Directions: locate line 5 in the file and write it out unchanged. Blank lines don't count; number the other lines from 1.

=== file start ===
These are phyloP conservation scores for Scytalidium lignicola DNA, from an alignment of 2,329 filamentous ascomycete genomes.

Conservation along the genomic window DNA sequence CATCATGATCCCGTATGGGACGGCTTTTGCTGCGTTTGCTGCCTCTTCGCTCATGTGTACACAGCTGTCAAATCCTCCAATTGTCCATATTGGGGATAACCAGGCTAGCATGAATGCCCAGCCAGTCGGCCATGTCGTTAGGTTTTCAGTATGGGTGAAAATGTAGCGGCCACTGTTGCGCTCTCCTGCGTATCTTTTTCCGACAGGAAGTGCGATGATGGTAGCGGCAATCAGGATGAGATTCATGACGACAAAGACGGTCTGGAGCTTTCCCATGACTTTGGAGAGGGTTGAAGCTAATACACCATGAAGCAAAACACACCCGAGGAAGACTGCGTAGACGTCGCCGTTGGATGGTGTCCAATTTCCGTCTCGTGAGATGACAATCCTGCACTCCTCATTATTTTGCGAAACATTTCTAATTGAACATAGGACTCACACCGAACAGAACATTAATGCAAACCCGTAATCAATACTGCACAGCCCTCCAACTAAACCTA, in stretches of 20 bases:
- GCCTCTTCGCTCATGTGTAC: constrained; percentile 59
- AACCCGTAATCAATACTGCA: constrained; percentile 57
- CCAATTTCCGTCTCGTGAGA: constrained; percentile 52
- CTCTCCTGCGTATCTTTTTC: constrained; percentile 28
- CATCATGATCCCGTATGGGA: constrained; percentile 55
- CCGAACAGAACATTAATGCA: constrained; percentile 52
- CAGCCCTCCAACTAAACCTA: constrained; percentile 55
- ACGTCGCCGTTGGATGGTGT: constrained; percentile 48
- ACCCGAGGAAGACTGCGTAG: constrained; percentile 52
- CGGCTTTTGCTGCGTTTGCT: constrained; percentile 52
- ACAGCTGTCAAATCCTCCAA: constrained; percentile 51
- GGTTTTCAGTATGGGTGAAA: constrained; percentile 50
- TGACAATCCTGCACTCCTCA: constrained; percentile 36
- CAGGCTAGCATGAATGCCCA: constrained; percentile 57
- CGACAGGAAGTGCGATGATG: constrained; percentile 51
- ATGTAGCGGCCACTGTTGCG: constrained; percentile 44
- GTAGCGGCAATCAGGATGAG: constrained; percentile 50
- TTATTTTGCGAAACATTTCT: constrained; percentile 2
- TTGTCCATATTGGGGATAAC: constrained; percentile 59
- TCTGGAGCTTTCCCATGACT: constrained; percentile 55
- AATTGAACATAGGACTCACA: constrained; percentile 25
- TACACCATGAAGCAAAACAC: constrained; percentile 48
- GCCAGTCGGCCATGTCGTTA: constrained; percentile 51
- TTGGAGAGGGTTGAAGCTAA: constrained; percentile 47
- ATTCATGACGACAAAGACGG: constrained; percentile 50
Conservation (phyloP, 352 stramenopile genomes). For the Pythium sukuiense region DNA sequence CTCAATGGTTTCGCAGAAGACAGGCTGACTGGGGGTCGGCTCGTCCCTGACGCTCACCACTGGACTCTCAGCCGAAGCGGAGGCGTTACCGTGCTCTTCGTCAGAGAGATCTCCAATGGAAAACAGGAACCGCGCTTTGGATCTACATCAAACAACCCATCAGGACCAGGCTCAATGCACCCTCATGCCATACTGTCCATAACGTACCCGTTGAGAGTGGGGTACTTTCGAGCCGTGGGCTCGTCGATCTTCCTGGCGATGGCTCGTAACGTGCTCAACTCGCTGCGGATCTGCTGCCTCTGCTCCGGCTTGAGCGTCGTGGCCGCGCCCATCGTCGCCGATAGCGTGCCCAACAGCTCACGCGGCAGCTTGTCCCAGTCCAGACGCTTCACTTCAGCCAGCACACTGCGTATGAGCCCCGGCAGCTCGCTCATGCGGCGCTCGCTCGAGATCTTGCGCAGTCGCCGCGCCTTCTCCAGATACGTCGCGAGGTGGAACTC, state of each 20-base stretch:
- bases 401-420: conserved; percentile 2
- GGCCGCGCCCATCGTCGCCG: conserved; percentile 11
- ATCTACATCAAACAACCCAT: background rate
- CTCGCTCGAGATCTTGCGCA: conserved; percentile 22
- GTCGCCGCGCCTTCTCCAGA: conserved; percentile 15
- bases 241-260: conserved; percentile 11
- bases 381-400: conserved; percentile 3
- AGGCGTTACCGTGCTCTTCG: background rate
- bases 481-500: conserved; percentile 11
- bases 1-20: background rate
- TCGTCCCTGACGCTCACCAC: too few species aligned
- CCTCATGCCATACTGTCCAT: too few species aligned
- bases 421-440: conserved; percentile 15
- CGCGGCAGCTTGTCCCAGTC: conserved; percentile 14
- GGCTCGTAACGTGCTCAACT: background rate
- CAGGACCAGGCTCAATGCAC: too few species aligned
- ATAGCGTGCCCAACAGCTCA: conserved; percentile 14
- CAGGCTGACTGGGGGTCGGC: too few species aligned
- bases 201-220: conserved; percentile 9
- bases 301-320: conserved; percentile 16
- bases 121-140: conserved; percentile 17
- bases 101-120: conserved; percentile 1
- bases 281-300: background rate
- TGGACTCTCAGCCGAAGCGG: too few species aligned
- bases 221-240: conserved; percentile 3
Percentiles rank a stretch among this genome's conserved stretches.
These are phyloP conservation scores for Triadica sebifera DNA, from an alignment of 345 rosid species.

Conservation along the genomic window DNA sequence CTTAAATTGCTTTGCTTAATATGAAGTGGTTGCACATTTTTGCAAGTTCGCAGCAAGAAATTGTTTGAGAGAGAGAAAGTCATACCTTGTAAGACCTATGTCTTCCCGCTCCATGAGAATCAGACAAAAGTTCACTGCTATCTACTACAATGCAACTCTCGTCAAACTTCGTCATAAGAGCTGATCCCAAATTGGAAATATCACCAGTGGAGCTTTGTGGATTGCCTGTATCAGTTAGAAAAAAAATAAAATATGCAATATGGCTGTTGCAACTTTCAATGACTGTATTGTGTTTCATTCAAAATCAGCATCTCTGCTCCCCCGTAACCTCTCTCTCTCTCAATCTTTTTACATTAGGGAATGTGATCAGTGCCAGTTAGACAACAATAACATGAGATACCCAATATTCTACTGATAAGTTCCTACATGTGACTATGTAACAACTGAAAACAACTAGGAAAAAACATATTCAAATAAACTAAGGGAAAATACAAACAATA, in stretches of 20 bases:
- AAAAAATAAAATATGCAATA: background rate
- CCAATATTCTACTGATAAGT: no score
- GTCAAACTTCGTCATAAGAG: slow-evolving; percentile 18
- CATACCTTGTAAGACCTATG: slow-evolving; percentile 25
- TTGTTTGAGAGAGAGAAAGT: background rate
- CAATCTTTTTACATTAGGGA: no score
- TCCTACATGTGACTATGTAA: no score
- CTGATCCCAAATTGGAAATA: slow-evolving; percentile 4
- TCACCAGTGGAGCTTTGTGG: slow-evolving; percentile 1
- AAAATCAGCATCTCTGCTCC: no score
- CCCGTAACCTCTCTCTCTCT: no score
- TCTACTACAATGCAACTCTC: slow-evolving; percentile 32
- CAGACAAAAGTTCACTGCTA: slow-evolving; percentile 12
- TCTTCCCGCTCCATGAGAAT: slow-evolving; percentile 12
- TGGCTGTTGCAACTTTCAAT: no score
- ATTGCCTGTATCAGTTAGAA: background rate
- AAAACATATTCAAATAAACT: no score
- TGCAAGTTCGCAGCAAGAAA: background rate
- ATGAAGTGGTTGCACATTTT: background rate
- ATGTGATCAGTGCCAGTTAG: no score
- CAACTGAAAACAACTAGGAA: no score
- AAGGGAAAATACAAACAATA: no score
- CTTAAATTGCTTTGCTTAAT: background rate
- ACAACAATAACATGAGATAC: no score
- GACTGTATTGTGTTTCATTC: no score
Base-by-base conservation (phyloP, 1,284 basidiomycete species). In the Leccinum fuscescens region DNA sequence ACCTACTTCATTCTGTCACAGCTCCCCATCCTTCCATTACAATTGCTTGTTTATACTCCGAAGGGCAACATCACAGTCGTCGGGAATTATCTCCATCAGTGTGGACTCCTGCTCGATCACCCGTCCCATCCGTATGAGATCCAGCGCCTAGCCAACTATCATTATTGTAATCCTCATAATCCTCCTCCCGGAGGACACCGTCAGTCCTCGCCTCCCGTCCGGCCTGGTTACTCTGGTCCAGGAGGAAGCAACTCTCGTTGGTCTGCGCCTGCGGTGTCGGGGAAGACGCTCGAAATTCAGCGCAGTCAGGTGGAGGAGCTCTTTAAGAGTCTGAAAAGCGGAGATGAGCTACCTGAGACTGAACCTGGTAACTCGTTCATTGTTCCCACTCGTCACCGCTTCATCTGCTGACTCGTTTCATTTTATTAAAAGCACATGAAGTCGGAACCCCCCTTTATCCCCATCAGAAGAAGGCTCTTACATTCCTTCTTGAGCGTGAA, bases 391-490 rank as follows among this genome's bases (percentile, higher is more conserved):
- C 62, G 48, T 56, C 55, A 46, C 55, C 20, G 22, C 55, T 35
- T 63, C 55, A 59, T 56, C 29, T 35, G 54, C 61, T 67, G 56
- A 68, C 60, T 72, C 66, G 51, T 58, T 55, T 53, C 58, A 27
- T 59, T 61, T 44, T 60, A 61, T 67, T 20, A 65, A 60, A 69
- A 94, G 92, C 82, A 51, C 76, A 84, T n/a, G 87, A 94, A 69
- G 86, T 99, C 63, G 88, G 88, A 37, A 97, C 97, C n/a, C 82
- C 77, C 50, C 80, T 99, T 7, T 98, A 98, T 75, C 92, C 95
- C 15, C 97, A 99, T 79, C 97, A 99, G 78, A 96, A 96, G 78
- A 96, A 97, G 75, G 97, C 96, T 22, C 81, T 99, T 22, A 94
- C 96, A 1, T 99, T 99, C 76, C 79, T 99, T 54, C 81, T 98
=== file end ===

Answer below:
- CCAATTTCCGTCTCGTGAGA: constrained; percentile 52